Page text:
The 12 best hikes on the north Oregon coast

Sure, the beaches are nice, but if it’s good views and big trees you’re after, you’ll need to hit the hiking trails along the north Oregon coast.

From sweeping ocean vistas to quiet old-growth forests, there’s no shortage of hiking options on the north coast. Each offers access to another little pocket of the beautiful northern coastline, from Astoria down to Neskowin.

Along those roughly 80 miles of coast there are hiking opportunities to suit just about everyone: easy walks through the woods, moderate day trips and adventurous excursions. Whichever path you choose, make sure to carry the proper supplies, watch out for dangers, and obey all fences and trail closures – including a trio of north coast trails that are expected to remain closed through 2023.

You haven’t really experienced the Oregon coast until you’ve walked its trails and immersed yourself into the natural landscape. Sand, after all, is only a small part of the coastline.

Here are my picks for the 12 best hikes on the north Oregon coast. Full disclosure: these are my personal favorites, ranked based on the views, the diversity of natural beauty and the accessibility of the trails. Truthfully, each of these hikes is a gem, and all are worth exploring.

The Cathedral Tree is 300-year-old Sitka spruce, found in the forest on the north Oregon coast. A hiking trail to the towering tree begins at the Astoria Column parking lot.Jamie Hale/The Oregonian


Distance: 1 mile

Difficulty: moderately easy

Location: Astoria

The Cathedral Tree is a 300-year-old Sitka spruce, found at the end of a half-mile hike that begins on the northeast side of the Astoria Column parking lot. After taking in the views over Astoria and peering up at the beautiful column (the interior is currently closed due to the pandemic), dip into the woods to see one of the biggest, oldest trees on the Oregon coast.

Parking is $5 per vehicle at the Astoria Column.

Tillamook Head Trail

The Tillamook Head Trail runs four miles along the northern edge of Tillamook Head, through coastal rainforest on the relatively wilder side of Ecola State Park.Jamie Hale/The Oregonian


Distance: 8 miles

Difficulty: moderate

Location: Seaside

The Tillamook Head hike starts in a residential area on the edge of Seaside, but soon gives way to a wild, dense coastal forest on the remote side of Ecola State Park. The rugged trail runs along the north end of Tillamook Head, and depending on recent conditions the hike may require you to navigate mud, fallen trees and thick brush. It’s about four miles to the hikers’ camp, where you can turn around or continue hiking onto the Clatsop Loop Trail.

Ecola Creek Forest Reserve

Towering trees, massive ferns and rough-skinned newts populate the Ecola Creek Forest Reserve, a 1,040-acre community forest that protects part of the watershed in Cannon Beach on the Oregon coast.Jamie Hale/The Oregonian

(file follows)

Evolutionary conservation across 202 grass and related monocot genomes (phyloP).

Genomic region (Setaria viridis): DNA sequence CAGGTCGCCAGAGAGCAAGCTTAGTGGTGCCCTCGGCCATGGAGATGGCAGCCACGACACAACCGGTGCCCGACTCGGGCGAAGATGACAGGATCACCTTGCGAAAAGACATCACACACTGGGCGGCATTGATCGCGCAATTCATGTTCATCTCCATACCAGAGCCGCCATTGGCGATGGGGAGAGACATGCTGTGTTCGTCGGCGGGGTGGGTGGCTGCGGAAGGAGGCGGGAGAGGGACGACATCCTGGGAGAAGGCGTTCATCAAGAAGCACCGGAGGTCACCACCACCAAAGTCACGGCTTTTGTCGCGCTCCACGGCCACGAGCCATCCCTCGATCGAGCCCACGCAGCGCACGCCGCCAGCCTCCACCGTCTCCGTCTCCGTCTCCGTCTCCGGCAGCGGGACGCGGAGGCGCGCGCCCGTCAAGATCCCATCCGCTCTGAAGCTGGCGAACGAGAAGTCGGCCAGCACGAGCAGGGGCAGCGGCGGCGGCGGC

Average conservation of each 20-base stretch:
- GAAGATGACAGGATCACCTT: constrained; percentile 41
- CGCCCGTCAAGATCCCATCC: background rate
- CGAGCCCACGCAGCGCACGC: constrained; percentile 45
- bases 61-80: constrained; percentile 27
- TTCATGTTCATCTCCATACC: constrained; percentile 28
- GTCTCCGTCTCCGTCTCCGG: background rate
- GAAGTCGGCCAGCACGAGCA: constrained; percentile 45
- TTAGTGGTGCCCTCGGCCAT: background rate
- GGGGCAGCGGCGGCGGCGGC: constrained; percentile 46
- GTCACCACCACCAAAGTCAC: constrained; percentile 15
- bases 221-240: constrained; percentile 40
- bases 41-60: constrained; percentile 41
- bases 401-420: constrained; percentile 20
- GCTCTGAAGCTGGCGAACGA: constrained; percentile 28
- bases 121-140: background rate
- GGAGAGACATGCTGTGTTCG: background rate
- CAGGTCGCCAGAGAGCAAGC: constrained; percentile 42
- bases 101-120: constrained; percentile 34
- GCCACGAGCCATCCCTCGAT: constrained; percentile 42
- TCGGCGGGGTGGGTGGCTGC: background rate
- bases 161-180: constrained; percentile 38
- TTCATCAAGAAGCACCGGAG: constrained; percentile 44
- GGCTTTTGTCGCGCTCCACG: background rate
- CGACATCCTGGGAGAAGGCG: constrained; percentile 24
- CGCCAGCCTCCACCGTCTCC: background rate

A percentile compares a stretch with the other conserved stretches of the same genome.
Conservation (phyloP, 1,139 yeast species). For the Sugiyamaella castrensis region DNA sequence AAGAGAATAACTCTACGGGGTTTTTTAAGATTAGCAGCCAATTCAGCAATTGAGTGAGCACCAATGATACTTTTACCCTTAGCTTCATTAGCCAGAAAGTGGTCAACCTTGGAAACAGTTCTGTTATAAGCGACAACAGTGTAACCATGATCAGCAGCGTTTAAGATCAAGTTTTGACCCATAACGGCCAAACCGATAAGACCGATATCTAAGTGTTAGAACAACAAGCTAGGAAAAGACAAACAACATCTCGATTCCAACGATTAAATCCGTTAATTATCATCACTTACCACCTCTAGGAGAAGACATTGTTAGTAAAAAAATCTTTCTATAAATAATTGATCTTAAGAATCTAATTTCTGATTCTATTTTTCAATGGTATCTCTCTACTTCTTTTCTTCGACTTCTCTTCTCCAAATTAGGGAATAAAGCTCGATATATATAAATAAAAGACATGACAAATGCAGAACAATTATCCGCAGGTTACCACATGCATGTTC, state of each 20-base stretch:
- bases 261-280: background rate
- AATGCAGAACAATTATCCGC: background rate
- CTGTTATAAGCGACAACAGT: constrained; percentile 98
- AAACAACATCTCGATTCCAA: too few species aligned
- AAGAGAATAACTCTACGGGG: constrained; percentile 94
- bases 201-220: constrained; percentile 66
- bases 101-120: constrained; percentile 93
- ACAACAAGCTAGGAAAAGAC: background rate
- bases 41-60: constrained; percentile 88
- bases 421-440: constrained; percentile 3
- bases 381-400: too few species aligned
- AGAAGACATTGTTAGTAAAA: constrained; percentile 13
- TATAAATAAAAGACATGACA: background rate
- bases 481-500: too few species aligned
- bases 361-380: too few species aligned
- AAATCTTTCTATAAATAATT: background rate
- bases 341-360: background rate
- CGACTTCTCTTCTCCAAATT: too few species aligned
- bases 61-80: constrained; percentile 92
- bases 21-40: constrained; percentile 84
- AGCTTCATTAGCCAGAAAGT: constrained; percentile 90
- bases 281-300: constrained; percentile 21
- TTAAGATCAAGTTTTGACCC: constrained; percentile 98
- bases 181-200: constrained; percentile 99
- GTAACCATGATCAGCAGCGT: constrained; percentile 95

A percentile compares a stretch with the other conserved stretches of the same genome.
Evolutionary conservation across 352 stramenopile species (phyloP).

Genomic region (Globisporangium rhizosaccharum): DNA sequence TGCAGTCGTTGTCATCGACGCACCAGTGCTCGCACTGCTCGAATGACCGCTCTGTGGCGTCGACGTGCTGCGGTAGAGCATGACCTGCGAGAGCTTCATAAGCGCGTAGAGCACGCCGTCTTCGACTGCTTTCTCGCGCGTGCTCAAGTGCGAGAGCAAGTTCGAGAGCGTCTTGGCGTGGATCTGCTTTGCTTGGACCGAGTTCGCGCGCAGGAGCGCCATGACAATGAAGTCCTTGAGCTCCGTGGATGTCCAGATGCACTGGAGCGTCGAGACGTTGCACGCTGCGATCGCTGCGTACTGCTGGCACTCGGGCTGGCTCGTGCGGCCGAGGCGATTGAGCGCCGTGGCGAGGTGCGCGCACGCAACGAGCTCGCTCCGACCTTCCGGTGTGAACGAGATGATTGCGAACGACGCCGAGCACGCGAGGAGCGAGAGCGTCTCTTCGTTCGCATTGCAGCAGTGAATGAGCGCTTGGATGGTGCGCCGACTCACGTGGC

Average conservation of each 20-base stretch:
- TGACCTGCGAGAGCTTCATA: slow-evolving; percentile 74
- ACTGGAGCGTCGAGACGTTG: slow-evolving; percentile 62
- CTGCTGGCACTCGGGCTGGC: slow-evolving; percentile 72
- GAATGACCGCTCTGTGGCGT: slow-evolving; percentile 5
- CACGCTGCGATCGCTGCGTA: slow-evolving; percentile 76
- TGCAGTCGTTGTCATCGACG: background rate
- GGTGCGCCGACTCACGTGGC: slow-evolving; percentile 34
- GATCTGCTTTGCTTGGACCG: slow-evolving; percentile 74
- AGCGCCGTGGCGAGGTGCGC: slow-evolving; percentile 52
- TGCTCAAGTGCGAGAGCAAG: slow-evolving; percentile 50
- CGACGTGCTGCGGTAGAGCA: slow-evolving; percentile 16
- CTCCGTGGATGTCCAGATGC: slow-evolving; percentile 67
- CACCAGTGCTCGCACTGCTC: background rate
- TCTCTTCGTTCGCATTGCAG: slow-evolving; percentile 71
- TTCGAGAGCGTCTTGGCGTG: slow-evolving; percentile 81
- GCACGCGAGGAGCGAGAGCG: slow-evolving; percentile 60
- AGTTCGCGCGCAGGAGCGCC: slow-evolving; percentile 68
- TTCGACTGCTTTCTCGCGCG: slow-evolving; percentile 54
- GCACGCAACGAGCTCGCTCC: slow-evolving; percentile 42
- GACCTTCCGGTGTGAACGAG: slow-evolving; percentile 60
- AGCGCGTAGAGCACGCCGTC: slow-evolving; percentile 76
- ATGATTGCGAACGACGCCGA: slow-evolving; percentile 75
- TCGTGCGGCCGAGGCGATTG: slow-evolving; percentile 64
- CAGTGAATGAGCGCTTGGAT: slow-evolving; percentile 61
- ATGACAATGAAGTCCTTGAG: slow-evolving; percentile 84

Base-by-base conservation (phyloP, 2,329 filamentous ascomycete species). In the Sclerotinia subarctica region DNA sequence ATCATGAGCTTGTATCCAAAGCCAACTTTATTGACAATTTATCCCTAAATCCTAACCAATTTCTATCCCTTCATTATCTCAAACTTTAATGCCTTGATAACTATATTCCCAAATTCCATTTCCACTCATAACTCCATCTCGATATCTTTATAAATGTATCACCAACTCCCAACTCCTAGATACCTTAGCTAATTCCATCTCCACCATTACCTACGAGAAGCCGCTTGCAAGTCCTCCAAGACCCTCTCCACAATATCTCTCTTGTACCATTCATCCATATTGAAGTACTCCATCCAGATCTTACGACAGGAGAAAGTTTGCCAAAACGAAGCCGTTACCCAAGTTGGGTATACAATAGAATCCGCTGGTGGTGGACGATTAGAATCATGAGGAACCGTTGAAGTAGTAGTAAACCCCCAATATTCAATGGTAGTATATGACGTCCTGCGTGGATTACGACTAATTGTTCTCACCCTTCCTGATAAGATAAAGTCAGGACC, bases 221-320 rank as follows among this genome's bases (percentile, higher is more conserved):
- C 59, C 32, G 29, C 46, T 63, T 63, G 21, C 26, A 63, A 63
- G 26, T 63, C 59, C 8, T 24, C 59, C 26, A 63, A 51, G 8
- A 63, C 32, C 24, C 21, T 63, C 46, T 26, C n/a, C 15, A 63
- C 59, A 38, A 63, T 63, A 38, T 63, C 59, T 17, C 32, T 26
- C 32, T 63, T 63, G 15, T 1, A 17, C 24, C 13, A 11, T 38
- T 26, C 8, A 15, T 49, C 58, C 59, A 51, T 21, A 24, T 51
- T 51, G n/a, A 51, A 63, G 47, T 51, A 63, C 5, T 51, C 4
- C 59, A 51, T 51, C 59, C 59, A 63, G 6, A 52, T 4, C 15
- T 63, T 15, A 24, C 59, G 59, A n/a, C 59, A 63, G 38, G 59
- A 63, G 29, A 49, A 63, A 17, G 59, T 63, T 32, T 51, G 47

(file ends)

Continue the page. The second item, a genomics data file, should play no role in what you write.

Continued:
Distance: 2 to 4 miles

Difficulty: easy to moderate

Location: Cannon Beach

The Ecola Creek Forest Reserve is a 1,040-acre forest tucked away in a residential area of Cannon Beach, where multi-use trails allow locals and tourists alike a quiet refuge away from the crowds. The trailhead parking lot is tiny with no extra room to park, so you might want to get there by foot, walking about .7 miles from downtown Cannon Beach.

From the trailhead, it’s an easy one-mile hike to reach a section of old-growth forest, where you can continue on for an additional half mile up steeper hills to see more trees. Instead of going back the way you came, you may decide to take an alternate return route along a hikers-only trail that is a bit more rugged, requiring you to ford a creek in order to get back to the start.

Elk Flats Trail

The Elk Flats Trail leads through a meadow in Oswald West State Park.Jamie Hale/The Oregonian


Distance: 3 miles

Difficulty: moderately easy

Location: Manzanita

The 1.5-mile Elk Flats Trail runs through the heart of Oswald West State Park, connecting the popular Short Sand Beach to the North Neah-Kah-Nie Mountain Trail (which is currently closed). On the way the Elk Flats Trail passes by two incredible viewpoints over an area known as Devil’s Cauldron, where steep cliffs stand over the ocean. At Short Sand Beach, there’s an option to peruse a network of short side trails or continue on to Cape Falcon.

Oswald West

A hiker rests at the top of Cape Falcon, part of Oswald West State Park on the northern Oregon coast.Jamie Hale/The Oregonian


Distance: 4.6 miles

Difficulty: moderately easy

Location: Manzanita

The northernmost of four parking areas at Oswald West State Park leads to the Cape Falcon Trail, a 2.3-mile trail that runs through a quiet forest overlooking Short Sand Beach to a viewpoint atop Cape Falcon. The well-graded trail gains only 160 feet of elevation, making it an easy excursion for good views – though hikers will need to navigate exposed roots and mud in some spots.

Oswald West